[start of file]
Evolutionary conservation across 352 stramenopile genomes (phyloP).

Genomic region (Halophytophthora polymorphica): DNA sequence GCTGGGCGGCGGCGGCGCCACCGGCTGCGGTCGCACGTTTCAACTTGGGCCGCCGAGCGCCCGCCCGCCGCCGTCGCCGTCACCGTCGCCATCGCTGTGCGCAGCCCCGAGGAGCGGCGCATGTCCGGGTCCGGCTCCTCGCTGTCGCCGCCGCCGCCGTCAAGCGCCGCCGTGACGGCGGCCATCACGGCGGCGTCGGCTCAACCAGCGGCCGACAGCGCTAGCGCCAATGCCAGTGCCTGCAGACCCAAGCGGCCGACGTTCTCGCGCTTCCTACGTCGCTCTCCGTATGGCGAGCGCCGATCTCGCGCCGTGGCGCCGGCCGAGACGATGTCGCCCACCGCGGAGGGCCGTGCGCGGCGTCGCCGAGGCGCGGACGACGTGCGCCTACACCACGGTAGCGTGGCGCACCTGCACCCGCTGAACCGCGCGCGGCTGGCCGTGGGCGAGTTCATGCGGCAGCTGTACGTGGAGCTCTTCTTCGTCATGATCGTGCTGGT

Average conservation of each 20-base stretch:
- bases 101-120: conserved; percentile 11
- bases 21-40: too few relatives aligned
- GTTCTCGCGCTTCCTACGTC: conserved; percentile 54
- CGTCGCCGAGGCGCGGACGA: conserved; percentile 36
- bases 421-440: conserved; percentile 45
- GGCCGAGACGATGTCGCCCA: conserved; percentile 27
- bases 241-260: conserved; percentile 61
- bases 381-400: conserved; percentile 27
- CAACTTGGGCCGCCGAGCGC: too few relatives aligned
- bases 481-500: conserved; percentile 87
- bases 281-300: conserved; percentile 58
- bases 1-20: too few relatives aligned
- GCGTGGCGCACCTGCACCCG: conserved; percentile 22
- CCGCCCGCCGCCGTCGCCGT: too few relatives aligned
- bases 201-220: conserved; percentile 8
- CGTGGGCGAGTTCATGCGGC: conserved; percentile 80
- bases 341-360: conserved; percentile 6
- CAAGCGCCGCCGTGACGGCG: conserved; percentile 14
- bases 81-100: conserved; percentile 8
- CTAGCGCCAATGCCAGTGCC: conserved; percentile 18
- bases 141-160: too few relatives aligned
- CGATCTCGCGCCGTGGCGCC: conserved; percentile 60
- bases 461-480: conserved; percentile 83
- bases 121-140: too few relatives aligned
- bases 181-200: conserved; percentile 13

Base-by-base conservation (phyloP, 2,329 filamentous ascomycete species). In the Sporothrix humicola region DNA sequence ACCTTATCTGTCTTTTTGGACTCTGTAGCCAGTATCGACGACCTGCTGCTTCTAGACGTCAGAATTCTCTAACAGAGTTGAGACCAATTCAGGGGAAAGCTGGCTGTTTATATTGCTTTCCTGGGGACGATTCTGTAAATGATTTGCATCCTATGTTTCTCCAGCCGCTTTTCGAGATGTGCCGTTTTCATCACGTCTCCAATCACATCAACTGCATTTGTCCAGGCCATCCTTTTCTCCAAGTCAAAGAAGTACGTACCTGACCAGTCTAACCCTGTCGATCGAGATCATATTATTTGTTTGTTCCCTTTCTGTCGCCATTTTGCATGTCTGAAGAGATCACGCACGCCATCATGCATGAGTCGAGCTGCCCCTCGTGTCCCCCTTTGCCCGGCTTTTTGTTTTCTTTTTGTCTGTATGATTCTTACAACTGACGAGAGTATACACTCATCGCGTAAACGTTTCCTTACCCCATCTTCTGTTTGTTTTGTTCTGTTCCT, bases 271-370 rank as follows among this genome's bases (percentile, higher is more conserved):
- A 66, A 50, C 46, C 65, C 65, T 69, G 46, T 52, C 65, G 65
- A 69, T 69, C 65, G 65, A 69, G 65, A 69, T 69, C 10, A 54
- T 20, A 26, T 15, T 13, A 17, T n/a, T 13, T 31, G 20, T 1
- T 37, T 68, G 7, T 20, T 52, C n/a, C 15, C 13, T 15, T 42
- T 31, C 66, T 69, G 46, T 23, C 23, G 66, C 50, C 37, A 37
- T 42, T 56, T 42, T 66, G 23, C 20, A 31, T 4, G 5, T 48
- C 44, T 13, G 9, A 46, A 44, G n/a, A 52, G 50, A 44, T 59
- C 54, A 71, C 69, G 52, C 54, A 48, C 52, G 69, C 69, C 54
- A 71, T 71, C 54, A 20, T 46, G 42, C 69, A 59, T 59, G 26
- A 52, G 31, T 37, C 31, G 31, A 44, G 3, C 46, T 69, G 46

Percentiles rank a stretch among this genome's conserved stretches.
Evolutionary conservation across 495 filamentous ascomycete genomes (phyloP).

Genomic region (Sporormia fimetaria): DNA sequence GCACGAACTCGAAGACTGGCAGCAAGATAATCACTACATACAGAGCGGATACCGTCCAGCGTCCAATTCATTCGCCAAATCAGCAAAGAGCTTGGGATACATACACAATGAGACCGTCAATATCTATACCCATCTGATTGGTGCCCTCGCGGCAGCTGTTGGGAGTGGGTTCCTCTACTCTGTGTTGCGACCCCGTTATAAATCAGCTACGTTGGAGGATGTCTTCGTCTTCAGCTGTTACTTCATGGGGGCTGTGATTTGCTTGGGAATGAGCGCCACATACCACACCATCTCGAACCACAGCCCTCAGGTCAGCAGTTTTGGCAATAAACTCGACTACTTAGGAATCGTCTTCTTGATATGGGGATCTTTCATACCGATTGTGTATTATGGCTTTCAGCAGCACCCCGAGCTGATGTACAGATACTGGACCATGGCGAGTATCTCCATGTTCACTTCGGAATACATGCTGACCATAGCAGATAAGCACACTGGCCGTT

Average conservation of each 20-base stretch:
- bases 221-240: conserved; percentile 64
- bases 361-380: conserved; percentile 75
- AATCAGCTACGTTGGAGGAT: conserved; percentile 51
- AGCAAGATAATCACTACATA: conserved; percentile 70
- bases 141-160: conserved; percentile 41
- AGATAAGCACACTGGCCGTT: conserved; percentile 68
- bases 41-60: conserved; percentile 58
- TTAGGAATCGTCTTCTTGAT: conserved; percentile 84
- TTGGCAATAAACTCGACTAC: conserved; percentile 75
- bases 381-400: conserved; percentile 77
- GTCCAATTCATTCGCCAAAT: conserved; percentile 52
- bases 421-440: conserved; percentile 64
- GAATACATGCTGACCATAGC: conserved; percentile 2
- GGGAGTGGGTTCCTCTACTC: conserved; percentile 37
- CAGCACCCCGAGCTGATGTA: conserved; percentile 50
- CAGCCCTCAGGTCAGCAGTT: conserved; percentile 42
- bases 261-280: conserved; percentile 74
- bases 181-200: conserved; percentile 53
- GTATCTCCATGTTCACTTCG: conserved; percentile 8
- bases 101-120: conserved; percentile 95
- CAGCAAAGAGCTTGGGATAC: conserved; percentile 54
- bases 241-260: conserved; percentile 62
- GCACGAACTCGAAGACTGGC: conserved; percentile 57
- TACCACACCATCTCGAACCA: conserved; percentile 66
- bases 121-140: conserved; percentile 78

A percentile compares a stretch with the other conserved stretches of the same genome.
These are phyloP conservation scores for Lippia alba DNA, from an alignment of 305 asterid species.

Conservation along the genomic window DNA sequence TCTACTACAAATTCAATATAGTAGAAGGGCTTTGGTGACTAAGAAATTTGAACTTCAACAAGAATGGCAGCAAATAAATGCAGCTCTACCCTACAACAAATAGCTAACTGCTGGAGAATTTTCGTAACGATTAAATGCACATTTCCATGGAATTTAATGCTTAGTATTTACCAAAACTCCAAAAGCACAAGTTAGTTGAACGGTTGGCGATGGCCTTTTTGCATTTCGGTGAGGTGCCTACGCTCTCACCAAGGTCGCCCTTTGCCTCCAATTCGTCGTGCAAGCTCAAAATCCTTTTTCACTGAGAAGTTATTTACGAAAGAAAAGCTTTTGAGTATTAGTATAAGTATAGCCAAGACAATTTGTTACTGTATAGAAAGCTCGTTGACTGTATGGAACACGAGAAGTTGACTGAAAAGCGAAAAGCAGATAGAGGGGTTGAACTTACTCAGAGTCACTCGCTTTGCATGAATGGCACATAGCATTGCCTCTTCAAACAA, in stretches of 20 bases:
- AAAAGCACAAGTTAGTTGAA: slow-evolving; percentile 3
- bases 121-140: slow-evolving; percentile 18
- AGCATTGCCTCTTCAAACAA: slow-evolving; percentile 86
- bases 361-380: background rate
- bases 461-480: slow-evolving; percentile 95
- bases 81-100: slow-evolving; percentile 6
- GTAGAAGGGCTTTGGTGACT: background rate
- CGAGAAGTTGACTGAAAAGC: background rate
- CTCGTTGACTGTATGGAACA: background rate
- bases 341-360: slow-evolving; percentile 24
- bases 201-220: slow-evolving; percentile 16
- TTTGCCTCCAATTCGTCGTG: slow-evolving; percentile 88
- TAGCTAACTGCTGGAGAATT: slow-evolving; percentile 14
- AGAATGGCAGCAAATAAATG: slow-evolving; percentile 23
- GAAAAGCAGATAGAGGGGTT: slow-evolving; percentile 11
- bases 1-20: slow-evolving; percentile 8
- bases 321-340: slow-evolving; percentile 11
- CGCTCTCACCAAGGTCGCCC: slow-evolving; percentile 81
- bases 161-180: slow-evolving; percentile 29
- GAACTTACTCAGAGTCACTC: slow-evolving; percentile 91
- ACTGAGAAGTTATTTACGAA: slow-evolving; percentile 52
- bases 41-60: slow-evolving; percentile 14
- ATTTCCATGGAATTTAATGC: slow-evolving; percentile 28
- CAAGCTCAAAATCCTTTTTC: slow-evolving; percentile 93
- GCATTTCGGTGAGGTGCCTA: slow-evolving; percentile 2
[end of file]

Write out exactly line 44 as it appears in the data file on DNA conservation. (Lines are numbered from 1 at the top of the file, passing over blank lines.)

- bases 221-240: conserved; percentile 64